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Bulk organic δ13C and C/N as indicators for sediment sources in the Pearl River delta and estuary, southern China

By Fengling Yu, Yongqiang Zong, Jeremy M. Lloyd, Guangqing Huang, Melanie J. Leng, Christopher Kendrick, Angela L. Lamb and Wyss W.-S. Yim

Abstract

Preservation of organic matter in estuarine and coastal areas is an important process in the global carbon cycle. This paper presents bulk δ13C and C/N of organic matter from source to sink in the Pearl River catchment, delta and estuary, and discusses the applicability of δ13C and C/N as indicators for sources of organic matter in deltaic and estuarine sediments. In addition to the 91 surface sediment samples, other materials collected in this study cover the main sources of organic material to estuarine sediment. These are: terrestrial organic matter (TOM), including plants and soil samples from the catchment ; estuarine and marine suspended particulate organic carbon (POC) from both summer and winter. Results show that the average δ13C of estuarine surface sediment increases from –25.0 ±1.3‰ in the freshwater environment to –21.0 ±0.2‰ in the marine environment, with C/N decreasing from 15.2 ± 3.3 to 6.8 ±0.2. In the source areas, C3 plants have lower δ13C than C4 plants (–29.0 ±1.8‰ and –13.1 ±0.5‰ respectively). δ13C increases from –28.3 ±0.8‰ in the forest soil to around –24.1‰ in both riverbank soil and mangrove soil due to increasing proportion of C4 grasses. The δ13CPOC increases from –27.6 ±0.8‰ in the freshwater areas to –22.4 ±0.5‰ in the marine-brackish-water areas in winter, and ranges between –24.0‰ in freshwater areas and –25.4‰ in brackish-water areas in summer. Comparison of the δ13C and C/N between the sources and sink indicates a weakening TOM and freshwater POC input in the surface sedimentary organic matter seawards, and a strengthening contribution from the marine organic matter. Thus we suggest that bulk organic δ13C and C/N analysis can be used to indicate sources of sedimentary organic matter in estuarine environments. Organic carbon in surface sediments derived from anthropogenic sources such as human waste and organic pollutants from industrial and agricultural activities accounts for less than 10% of the total organic carbon (TOC). Although results also indicate elevated δ13C of sedimentary organic matter due to some agricultural products such as sugarcane, C3 plants are still the dominant vegetation type in this area, and the bulk organic δ13C and C/N is still an effective indicator for sources of organic matter in estuarine sediments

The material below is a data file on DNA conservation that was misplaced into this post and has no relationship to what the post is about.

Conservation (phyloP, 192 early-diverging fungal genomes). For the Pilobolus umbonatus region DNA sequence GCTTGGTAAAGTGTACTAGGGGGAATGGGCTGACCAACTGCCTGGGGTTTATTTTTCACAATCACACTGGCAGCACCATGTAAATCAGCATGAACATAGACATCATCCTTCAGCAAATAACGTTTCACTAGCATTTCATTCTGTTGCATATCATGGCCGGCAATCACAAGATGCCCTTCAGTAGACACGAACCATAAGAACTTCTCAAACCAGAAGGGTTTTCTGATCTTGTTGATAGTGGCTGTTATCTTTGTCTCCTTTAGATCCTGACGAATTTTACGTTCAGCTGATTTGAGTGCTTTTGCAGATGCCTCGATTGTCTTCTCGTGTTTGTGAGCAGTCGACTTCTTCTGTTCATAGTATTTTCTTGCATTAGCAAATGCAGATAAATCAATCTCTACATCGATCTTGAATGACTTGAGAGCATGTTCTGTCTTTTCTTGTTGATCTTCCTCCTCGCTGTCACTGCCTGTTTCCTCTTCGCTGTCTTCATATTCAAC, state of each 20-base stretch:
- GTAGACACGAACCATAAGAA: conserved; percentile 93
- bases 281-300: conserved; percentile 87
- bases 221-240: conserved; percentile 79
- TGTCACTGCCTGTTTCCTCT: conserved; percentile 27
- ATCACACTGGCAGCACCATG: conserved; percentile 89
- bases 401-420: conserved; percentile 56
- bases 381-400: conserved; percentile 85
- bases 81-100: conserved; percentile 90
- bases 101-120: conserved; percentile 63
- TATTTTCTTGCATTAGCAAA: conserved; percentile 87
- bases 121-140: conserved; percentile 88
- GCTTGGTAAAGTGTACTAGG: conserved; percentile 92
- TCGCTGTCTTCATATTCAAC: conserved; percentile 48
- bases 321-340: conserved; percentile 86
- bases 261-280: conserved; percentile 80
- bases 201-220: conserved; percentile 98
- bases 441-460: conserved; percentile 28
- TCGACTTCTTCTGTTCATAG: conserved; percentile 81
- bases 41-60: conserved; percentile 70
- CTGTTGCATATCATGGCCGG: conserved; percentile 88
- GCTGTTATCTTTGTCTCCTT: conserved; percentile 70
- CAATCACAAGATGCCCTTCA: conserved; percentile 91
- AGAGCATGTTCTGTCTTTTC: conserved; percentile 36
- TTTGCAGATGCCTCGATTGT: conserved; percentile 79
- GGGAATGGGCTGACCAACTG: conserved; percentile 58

Topics: Earth Sciences
Publisher: Elsevier
Year: 2010
DOI identifier: 10.1016/j.ecss.2010.02.018
OAI identifier: oai:nora.nerc.ac.uk:9669
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